Forecasting also touched on innovation topics, again Multichoice being mentioned as one of the key enablers of innovation, citing the Drifta (latest incarnation is Walka) device and the recent PushVOD BoxOffice service, which according to the research dated March 2012, had seen the order of 300 000 Box Office purchases a month. She touched on other innovations like OTT services from Roku, and additional packages being added to overseas broadcasters for emigrants interested in local content, like CanalSat's Africa package for EUR 6.99 a month, Sky's On-Demand service offering Nollywood as well...

In terms of the challenges for the digital switchover, most if not all African countries are under prepared for the migration. The message was that to learn from other migration projects, such as the UK Digital Switchover, which took a period of Eight (8) years to switchover completely to DTT. Thecla remained sceptical that South Africa would achieve its migration targets, highlighting a few challenges with the current processes, particularly around the slow-turnaround times and long-running decision-making process...this led us nicely into the next session which was a free forum discussion on DTT SwitchOver...

DTT Migration Open Discussion
by Gelfand Kausiyo, CEO TurboWorx (Conference Chairman)
We had a free form discussion on DTT in lieu of presentations from ICASA who's delegates were unable to attend. This discussion was facilitated by the conference chairman:

Q: What is the general feeling around DTT in South Africa?
Q: Do you think DTT migration will complete as planned for 2015?
The people from SABC camp confirmed in the affirmative that currently they believe the deadline can still be met.
A response from DiviTech delegate who are involved in the Set Top Box (STB) area felt the current plan isn't realistic because the migration process hasn't even started yet. From the progress made in the early proof-of-concept demonstration back in 2008, there has been no real movement.

Q: Chairman had the privilege of reviewing the original migration plan. In fact, the ITU at the time did award South Africa for having the most comprehensive DTT migration plan, SA won first or second place. Were STB manufacturers involved in the planning or review process?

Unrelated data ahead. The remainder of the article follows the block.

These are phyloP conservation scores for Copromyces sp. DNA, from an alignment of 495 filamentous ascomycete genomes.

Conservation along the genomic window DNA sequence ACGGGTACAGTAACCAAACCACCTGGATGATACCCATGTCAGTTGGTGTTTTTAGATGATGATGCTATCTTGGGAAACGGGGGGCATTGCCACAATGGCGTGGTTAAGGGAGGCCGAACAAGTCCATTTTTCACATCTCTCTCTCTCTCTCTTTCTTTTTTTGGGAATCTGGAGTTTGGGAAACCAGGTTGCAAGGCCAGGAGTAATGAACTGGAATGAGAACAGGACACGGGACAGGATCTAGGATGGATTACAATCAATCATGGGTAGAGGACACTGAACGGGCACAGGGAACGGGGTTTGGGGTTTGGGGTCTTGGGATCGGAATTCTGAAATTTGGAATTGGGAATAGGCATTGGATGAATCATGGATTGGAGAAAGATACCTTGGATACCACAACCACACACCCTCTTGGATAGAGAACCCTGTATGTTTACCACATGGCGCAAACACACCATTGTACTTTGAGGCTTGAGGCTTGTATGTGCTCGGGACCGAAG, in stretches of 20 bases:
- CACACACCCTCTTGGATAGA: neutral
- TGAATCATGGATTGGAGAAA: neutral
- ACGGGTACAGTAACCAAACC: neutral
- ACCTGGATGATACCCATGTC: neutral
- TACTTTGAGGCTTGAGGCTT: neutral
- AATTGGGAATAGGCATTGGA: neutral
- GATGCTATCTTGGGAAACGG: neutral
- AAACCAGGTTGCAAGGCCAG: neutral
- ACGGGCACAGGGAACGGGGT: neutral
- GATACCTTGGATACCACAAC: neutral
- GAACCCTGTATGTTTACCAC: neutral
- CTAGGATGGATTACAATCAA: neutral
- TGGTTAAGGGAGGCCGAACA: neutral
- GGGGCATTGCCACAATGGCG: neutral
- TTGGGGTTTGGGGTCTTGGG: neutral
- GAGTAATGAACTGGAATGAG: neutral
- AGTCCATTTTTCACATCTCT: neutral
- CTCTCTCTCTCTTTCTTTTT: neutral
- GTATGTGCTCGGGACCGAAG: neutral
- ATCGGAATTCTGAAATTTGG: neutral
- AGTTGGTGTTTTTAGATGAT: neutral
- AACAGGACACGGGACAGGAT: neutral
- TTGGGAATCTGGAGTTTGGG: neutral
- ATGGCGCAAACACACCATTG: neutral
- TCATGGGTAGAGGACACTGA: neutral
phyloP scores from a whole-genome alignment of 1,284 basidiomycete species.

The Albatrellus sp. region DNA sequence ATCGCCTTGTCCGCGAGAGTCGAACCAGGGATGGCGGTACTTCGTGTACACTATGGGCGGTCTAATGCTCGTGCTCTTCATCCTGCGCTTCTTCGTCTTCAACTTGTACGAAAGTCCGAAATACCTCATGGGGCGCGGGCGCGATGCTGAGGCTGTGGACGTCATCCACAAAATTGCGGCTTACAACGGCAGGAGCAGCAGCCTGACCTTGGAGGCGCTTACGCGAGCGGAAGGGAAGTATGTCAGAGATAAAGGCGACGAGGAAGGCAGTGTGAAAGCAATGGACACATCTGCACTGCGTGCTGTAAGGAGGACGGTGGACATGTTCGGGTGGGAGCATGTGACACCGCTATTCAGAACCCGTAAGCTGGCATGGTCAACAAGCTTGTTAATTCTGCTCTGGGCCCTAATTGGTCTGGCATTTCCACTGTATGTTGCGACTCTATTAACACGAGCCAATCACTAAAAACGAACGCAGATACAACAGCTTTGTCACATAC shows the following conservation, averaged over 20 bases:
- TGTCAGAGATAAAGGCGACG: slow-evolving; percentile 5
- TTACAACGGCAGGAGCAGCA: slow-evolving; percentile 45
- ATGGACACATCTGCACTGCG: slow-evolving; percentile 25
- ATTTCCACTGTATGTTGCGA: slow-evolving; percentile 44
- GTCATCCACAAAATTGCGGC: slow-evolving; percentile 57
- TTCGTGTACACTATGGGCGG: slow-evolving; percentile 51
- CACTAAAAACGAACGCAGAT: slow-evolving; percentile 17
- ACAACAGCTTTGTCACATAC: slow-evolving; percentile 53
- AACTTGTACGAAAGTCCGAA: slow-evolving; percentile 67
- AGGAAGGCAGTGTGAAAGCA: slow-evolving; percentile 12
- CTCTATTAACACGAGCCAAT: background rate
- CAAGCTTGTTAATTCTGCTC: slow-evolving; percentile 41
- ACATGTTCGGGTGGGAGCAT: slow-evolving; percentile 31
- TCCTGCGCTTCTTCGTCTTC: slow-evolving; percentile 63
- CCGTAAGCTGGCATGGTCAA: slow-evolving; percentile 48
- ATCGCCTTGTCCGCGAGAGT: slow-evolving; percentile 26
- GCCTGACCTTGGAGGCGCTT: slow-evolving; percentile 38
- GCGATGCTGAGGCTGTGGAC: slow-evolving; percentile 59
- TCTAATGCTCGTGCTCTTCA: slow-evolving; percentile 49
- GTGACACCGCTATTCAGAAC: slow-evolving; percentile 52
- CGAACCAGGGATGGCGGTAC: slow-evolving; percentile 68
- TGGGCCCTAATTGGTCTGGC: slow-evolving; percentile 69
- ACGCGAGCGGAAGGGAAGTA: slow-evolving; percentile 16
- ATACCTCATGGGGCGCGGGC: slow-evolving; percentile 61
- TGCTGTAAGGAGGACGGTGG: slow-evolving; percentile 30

Response in the room was yes, the STB guys were involved but don't feel enough is being done to address the wider challenges of the migration, migration is not just about rolling out the technical infrastructure. Decision on STB specifications is still pending SABC response.

A representative from Namibia Broadcasting Corporation shared his perspective on the challenges of DTT Migration, that the plan really depends on the model for switch over. The first model being the Retail Model where the consumer just walks in to the shop & purchases from any retailer. From experience, this model may likely take up to 18 months to mature, until people get used to the idea, etc. The second model is that of a Forced Migration, where a central body takes responsibility and ownership, of procuring the STBs and making them available to retail - he believes this model could get you there faster, although 2015 is still quite an ambitious target. Namibia is planning the last transmitter switch for 2016.

The challenge with this switch over initiative, although being led though a government body, is that it is still seen as a technically driven, information & communications technology project. Therefore such projects, like any other technical project, takes lower priority in light of the other socio-economic responsibilities governments need to address. There was consensus that the impact on the consumer should not be overlooked, and it's quite obvious there is no clear plan to address the impact on the consumer, in terms of communications outreach programs, education, etc.